• They have scored two or fewer runs in 17 games. Only the Marlins (26) and Nationals (20) have had more punchless nights.
  • They have allowed 10 or more runs six times to lead the Majors.
  • The bullpen has allowed a mind-blowing 25 of 52 (48 percent) base runners to score, easily the worst mark in baseball.

9 Comments

Those facts are the best reasons for firing Charlie right now. He has lost this team and has no chance of motivating or inspiring them. Under his “leadership” we are going nowhere. It’s time for a change!

If some of the players can’t motivate themselves and have given up, that’s on them! They’re grown adults. I thought Charlie’s comments were on spot. I don’t think that firing Charlie will inspire anyone, who may have given up on themselves.

That’s all Charlie ever says. The fact is that he is incapable of motivating the team anymore. They’ve heard all his platitudes many times over the tears. The Phillies have no fire in their bellies (too many players in peak earning years?) and Charlie is incapable of putting one there. It’s long past time for both he and Amaro to go.

These players have a couple million reasons each to me motivated to play better, even if losing 100-0. TIme to shake things up to remind them why they get paid. Yank someone in middle or inning from field for not hustling, in middle of at bat for same….do something to show that management cares, and expects these players to earn their salaries

It’s abundantly clear to everyone except management that the players have long since tuned out Cholly. Even when they show him during games, you virtually never see the players talking to him anymore. It’s ridiculous and embarrassing. Sandberg needs to take over yesterday and kick some ass. We need more of a Bowa-type manager now – someone with some fire, not someone with boring old platitiudes that fall on deaf ears.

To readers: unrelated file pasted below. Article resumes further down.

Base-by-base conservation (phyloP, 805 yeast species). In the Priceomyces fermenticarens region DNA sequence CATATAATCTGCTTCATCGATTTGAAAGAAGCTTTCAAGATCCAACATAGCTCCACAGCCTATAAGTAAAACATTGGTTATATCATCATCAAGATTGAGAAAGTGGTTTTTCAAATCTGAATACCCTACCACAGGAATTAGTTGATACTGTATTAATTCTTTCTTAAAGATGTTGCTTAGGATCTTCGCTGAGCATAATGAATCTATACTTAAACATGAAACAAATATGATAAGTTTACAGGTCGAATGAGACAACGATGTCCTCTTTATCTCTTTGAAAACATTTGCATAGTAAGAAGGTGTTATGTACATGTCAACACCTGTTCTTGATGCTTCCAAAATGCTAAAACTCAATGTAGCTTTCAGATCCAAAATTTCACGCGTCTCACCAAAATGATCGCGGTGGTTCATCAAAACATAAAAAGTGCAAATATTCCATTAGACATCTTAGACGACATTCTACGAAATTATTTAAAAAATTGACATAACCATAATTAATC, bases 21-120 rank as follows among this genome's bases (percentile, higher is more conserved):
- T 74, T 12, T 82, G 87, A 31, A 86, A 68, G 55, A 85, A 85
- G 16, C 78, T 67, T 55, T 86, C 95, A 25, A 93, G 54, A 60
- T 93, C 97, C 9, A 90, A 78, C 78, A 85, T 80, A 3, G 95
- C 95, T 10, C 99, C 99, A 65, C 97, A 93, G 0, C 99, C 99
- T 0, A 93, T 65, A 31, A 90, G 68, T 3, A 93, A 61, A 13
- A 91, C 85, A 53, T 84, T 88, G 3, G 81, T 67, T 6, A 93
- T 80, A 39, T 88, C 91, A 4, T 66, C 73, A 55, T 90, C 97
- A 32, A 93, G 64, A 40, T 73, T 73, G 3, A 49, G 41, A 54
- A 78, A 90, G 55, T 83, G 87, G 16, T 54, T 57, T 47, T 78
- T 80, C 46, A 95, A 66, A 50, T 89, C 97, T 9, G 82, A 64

yeah…because the Bowa years were so successful.

So…. Sandberg is a “kickass” type of manager? How do you know this? “The players have long since tuned out Cholly.” Really? I think Todd should take the stupidest post award from Pherris and give it to you……

Charlie is in the same situation Danny Ozark was. The talent is there, but not performing up to expectations. It took Dallas Green to get the job done. Charlie needs to be replaced. It’s not all his fault, but a different approach is needed. The players aren’t gelling into a unit. They are playing hard and are showing signs of pressing, trying to do too much to make things happen. This was apparent with Dom trying to stretch his hit into a triple. Was he safe? Depends on which replay angle you look at. The point is he should have trusted his team mate to knock him in from 2B, not go for 3.

If Brown slid into the bag correctly it wouldn’t have been an issue.
Whether Charlie has more talent than Ozark had is debatable, and my gut reaction would be to say Ozark’s team had more talent than this one.